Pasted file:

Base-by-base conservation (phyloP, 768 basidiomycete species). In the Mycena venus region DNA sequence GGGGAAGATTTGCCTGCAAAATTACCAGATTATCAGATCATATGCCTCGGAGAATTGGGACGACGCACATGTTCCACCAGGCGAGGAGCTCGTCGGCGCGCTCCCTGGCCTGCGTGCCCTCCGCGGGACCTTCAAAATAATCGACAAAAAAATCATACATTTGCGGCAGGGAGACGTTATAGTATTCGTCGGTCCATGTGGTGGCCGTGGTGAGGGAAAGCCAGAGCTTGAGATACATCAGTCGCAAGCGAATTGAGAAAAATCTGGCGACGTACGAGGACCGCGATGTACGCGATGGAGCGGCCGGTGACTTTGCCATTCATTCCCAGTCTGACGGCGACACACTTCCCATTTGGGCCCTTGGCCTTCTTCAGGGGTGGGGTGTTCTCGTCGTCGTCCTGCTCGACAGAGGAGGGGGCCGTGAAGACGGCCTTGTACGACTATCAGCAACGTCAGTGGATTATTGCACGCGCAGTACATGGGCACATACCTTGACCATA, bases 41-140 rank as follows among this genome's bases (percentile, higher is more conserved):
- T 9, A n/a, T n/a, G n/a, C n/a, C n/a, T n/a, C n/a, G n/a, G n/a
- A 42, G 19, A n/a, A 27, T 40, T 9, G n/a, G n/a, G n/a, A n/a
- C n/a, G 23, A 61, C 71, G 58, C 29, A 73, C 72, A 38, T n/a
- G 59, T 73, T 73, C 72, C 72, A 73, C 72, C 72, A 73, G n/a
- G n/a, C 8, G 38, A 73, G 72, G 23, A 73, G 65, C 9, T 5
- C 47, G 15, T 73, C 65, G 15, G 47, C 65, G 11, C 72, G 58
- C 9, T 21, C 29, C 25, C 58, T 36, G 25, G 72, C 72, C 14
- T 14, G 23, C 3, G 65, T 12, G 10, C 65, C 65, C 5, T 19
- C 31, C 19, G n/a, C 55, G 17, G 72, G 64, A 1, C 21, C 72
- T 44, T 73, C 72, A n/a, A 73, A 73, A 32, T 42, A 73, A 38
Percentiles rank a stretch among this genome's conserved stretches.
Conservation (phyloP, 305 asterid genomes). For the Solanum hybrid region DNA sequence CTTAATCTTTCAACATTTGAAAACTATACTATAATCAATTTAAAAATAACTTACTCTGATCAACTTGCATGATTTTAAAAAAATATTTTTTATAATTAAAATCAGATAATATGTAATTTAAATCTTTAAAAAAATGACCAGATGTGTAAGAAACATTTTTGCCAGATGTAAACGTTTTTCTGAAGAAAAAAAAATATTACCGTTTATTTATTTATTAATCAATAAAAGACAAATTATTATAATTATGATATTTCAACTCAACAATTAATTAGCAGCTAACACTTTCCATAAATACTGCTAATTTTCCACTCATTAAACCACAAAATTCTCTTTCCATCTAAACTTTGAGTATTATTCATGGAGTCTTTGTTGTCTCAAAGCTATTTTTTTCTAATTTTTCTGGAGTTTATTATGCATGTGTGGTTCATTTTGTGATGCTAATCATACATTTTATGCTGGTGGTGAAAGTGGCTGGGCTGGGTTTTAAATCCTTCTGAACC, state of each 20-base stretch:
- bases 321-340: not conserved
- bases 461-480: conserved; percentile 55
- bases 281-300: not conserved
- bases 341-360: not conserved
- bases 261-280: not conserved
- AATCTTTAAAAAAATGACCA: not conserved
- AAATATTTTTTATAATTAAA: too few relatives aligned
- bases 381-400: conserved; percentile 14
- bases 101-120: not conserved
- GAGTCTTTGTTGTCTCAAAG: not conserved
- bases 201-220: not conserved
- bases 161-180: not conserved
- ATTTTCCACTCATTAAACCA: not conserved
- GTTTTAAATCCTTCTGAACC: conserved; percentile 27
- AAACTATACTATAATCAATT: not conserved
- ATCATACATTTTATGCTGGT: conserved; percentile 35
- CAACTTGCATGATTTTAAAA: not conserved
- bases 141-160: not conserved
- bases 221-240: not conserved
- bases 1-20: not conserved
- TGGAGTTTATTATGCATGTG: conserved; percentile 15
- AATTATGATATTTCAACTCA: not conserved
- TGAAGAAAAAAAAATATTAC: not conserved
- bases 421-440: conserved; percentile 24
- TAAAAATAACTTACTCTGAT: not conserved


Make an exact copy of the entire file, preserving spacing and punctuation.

Base-by-base conservation (phyloP, 768 basidiomycete species). In the Mycena venus region DNA sequence GGGGAAGATTTGCCTGCAAAATTACCAGATTATCAGATCATATGCCTCGGAGAATTGGGACGACGCACATGTTCCACCAGGCGAGGAGCTCGTCGGCGCGCTCCCTGGCCTGCGTGCCCTCCGCGGGACCTTCAAAATAATCGACAAAAAAATCATACATTTGCGGCAGGGAGACGTTATAGTATTCGTCGGTCCATGTGGTGGCCGTGGTGAGGGAAAGCCAGAGCTTGAGATACATCAGTCGCAAGCGAATTGAGAAAAATCTGGCGACGTACGAGGACCGCGATGTACGCGATGGAGCGGCCGGTGACTTTGCCATTCATTCCCAGTCTGACGGCGACACACTTCCCATTTGGGCCCTTGGCCTTCTTCAGGGGTGGGGTGTTCTCGTCGTCGTCCTGCTCGACAGAGGAGGGGGCCGTGAAGACGGCCTTGTACGACTATCAGCAACGTCAGTGGATTATTGCACGCGCAGTACATGGGCACATACCTTGACCATA, bases 41-140 rank as follows among this genome's bases (percentile, higher is more conserved):
- T 9, A n/a, T n/a, G n/a, C n/a, C n/a, T n/a, C n/a, G n/a, G n/a
- A 42, G 19, A n/a, A 27, T 40, T 9, G n/a, G n/a, G n/a, A n/a
- C n/a, G 23, A 61, C 71, G 58, C 29, A 73, C 72, A 38, T n/a
- G 59, T 73, T 73, C 72, C 72, A 73, C 72, C 72, A 73, G n/a
- G n/a, C 8, G 38, A 73, G 72, G 23, A 73, G 65, C 9, T 5
- C 47, G 15, T 73, C 65, G 15, G 47, C 65, G 11, C 72, G 58
- C 9, T 21, C 29, C 25, C 58, T 36, G 25, G 72, C 72, C 14
- T 14, G 23, C 3, G 65, T 12, G 10, C 65, C 65, C 5, T 19
- C 31, C 19, G n/a, C 55, G 17, G 72, G 64, A 1, C 21, C 72
- T 44, T 73, C 72, A n/a, A 73, A 73, A 32, T 42, A 73, A 38
Percentiles rank a stretch among this genome's conserved stretches.
Conservation (phyloP, 305 asterid genomes). For the Solanum hybrid region DNA sequence CTTAATCTTTCAACATTTGAAAACTATACTATAATCAATTTAAAAATAACTTACTCTGATCAACTTGCATGATTTTAAAAAAATATTTTTTATAATTAAAATCAGATAATATGTAATTTAAATCTTTAAAAAAATGACCAGATGTGTAAGAAACATTTTTGCCAGATGTAAACGTTTTTCTGAAGAAAAAAAAATATTACCGTTTATTTATTTATTAATCAATAAAAGACAAATTATTATAATTATGATATTTCAACTCAACAATTAATTAGCAGCTAACACTTTCCATAAATACTGCTAATTTTCCACTCATTAAACCACAAAATTCTCTTTCCATCTAAACTTTGAGTATTATTCATGGAGTCTTTGTTGTCTCAAAGCTATTTTTTTCTAATTTTTCTGGAGTTTATTATGCATGTGTGGTTCATTTTGTGATGCTAATCATACATTTTATGCTGGTGGTGAAAGTGGCTGGGCTGGGTTTTAAATCCTTCTGAACC, state of each 20-base stretch:
- bases 321-340: not conserved
- bases 461-480: conserved; percentile 55
- bases 281-300: not conserved
- bases 341-360: not conserved
- bases 261-280: not conserved
- AATCTTTAAAAAAATGACCA: not conserved
- AAATATTTTTTATAATTAAA: too few relatives aligned
- bases 381-400: conserved; percentile 14
- bases 101-120: not conserved
- GAGTCTTTGTTGTCTCAAAG: not conserved
- bases 201-220: not conserved
- bases 161-180: not conserved
- ATTTTCCACTCATTAAACCA: not conserved
- GTTTTAAATCCTTCTGAACC: conserved; percentile 27
- AAACTATACTATAATCAATT: not conserved
- ATCATACATTTTATGCTGGT: conserved; percentile 35
- CAACTTGCATGATTTTAAAA: not conserved
- bases 141-160: not conserved
- bases 221-240: not conserved
- bases 1-20: not conserved
- TGGAGTTTATTATGCATGTG: conserved; percentile 15
- AATTATGATATTTCAACTCA: not conserved
- TGAAGAAAAAAAAATATTAC: not conserved
- bases 421-440: conserved; percentile 24
- TAAAAATAACTTACTCTGAT: not conserved